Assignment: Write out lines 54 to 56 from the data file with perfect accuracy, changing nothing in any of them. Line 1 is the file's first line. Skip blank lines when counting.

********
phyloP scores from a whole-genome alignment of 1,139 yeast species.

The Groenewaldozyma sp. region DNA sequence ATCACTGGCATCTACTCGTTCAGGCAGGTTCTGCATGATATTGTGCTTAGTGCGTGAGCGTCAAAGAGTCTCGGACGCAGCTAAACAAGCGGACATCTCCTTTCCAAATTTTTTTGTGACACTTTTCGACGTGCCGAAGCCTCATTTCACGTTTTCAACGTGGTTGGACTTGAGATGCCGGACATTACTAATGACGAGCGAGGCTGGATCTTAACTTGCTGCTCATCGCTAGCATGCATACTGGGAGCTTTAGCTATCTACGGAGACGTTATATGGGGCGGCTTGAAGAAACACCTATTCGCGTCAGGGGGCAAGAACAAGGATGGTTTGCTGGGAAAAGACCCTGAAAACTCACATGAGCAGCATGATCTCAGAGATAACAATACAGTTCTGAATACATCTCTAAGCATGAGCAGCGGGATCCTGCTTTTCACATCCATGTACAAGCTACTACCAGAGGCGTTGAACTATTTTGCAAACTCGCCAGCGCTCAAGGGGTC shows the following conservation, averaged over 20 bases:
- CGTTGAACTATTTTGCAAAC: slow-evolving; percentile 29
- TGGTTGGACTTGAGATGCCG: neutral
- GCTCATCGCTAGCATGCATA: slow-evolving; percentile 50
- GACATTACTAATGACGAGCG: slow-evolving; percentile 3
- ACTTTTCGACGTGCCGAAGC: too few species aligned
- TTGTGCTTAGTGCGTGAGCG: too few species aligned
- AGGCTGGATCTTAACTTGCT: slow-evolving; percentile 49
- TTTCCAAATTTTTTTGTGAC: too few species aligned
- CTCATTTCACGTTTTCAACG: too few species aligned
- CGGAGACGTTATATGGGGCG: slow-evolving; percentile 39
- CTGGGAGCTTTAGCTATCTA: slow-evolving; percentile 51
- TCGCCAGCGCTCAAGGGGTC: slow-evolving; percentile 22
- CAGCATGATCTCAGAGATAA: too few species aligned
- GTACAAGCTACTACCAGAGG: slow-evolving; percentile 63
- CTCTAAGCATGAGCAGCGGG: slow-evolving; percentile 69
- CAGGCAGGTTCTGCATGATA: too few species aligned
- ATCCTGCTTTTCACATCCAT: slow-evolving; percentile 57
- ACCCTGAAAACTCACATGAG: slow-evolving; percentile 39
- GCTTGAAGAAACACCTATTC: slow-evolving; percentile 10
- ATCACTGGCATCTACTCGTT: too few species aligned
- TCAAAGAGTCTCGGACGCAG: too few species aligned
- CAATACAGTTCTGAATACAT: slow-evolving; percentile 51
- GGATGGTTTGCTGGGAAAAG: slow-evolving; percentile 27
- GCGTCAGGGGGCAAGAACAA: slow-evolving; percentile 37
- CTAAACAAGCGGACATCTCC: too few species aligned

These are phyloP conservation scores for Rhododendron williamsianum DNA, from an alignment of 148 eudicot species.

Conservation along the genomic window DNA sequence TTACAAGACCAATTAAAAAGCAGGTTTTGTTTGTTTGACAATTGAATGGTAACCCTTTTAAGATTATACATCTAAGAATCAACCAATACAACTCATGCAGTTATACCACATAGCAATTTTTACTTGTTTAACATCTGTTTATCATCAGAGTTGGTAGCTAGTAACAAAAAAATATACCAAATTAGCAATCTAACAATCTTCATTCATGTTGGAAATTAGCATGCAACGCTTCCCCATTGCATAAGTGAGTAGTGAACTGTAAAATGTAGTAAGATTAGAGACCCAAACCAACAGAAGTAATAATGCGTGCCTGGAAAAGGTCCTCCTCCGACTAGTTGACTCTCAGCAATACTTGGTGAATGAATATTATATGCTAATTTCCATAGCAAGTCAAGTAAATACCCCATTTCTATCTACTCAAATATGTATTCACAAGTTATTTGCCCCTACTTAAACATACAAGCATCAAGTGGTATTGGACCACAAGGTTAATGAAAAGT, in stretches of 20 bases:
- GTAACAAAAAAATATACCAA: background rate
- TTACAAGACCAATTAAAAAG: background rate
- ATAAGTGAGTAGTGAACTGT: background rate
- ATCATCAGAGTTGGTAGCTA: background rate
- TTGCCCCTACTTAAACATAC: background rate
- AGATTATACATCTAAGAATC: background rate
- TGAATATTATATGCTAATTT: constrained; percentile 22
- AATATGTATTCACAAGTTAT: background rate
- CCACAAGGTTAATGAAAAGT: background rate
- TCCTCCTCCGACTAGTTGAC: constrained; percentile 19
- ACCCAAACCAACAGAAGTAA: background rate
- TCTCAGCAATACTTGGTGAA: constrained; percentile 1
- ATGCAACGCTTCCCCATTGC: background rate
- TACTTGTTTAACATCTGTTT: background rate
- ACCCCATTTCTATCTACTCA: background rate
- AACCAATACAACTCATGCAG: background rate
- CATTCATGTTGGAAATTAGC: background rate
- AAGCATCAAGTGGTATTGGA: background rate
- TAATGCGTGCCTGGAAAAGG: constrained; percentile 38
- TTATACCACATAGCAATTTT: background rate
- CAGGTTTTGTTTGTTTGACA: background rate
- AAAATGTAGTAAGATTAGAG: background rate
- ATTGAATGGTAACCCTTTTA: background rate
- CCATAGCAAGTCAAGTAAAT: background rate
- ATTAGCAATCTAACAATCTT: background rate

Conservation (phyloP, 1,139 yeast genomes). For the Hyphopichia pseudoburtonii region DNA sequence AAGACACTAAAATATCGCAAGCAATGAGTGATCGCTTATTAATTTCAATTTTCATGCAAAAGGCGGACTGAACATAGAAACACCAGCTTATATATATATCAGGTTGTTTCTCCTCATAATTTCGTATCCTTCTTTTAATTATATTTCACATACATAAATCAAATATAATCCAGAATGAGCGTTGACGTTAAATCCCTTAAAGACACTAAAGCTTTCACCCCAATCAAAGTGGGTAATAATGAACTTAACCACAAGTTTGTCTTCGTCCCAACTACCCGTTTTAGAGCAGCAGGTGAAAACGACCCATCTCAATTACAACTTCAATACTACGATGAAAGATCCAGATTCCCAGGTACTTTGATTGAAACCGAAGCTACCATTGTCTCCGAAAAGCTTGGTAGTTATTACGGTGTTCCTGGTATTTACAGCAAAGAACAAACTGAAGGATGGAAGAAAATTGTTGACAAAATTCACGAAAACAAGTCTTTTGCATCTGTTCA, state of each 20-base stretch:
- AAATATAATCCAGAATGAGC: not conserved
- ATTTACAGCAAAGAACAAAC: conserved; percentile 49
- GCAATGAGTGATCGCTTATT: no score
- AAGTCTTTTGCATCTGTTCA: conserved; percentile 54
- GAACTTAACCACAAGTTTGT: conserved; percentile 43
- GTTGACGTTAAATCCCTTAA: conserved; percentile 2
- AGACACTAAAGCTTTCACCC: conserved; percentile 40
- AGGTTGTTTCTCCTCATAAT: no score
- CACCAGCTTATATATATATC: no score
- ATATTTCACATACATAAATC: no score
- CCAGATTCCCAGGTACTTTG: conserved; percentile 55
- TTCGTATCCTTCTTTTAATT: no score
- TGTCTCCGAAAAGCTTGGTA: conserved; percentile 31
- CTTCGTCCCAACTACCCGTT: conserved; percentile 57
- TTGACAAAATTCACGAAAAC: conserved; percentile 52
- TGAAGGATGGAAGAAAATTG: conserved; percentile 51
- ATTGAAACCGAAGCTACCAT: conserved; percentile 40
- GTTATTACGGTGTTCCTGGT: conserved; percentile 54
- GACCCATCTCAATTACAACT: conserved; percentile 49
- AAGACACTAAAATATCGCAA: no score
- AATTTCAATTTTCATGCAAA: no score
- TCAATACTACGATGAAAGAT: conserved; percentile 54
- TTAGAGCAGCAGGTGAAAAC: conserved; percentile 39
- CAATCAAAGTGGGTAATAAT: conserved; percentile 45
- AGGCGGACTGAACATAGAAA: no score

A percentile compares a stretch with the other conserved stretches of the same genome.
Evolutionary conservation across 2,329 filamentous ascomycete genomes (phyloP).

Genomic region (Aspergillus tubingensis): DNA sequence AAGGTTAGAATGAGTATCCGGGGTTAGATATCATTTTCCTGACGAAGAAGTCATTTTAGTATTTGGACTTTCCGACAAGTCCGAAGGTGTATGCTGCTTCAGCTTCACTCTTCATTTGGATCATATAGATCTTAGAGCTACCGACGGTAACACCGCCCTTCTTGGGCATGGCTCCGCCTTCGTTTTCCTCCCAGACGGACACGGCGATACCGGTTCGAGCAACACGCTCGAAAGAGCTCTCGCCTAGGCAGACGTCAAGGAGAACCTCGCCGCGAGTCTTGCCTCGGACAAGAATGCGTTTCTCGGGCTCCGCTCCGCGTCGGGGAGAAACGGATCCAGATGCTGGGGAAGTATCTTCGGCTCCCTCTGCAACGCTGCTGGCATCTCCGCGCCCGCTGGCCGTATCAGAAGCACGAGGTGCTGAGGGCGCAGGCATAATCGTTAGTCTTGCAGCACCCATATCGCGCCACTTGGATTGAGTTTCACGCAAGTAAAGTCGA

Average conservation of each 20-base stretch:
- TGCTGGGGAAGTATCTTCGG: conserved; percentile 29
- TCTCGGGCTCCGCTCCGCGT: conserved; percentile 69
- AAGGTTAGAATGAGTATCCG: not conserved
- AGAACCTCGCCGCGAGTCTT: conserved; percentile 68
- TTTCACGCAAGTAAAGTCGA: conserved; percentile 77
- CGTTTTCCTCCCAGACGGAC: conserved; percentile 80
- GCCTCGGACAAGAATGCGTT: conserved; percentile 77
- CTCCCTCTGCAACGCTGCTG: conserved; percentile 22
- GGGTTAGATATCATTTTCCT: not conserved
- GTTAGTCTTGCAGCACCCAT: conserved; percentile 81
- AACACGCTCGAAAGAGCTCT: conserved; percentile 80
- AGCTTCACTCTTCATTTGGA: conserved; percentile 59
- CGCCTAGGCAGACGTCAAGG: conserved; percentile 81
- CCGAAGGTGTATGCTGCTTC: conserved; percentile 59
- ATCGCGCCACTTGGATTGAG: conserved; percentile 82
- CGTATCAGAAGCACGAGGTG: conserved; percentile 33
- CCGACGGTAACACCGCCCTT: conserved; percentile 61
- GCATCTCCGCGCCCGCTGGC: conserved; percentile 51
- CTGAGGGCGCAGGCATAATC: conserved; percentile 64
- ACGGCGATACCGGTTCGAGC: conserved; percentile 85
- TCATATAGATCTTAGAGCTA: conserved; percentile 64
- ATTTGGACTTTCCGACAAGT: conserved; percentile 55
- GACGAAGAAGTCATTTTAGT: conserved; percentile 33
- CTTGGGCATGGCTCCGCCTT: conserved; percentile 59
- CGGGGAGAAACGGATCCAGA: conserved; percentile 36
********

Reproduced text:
- ATTAGCAATCTAACAATCTT: background rate

Conservation (phyloP, 1,139 yeast genomes). For the Hyphopichia pseudoburtonii region DNA sequence AAGACACTAAAATATCGCAAGCAATGAGTGATCGCTTATTAATTTCAATTTTCATGCAAAAGGCGGACTGAACATAGAAACACCAGCTTATATATATATCAGGTTGTTTCTCCTCATAATTTCGTATCCTTCTTTTAATTATATTTCACATACATAAATCAAATATAATCCAGAATGAGCGTTGACGTTAAATCCCTTAAAGACACTAAAGCTTTCACCCCAATCAAAGTGGGTAATAATGAACTTAACCACAAGTTTGTCTTCGTCCCAACTACCCGTTTTAGAGCAGCAGGTGAAAACGACCCATCTCAATTACAACTTCAATACTACGATGAAAGATCCAGATTCCCAGGTACTTTGATTGAAACCGAAGCTACCATTGTCTCCGAAAAGCTTGGTAGTTATTACGGTGTTCCTGGTATTTACAGCAAAGAACAAACTGAAGGATGGAAGAAAATTGTTGACAAAATTCACGAAAACAAGTCTTTTGCATCTGTTCA, state of each 20-base stretch:
- AAATATAATCCAGAATGAGC: not conserved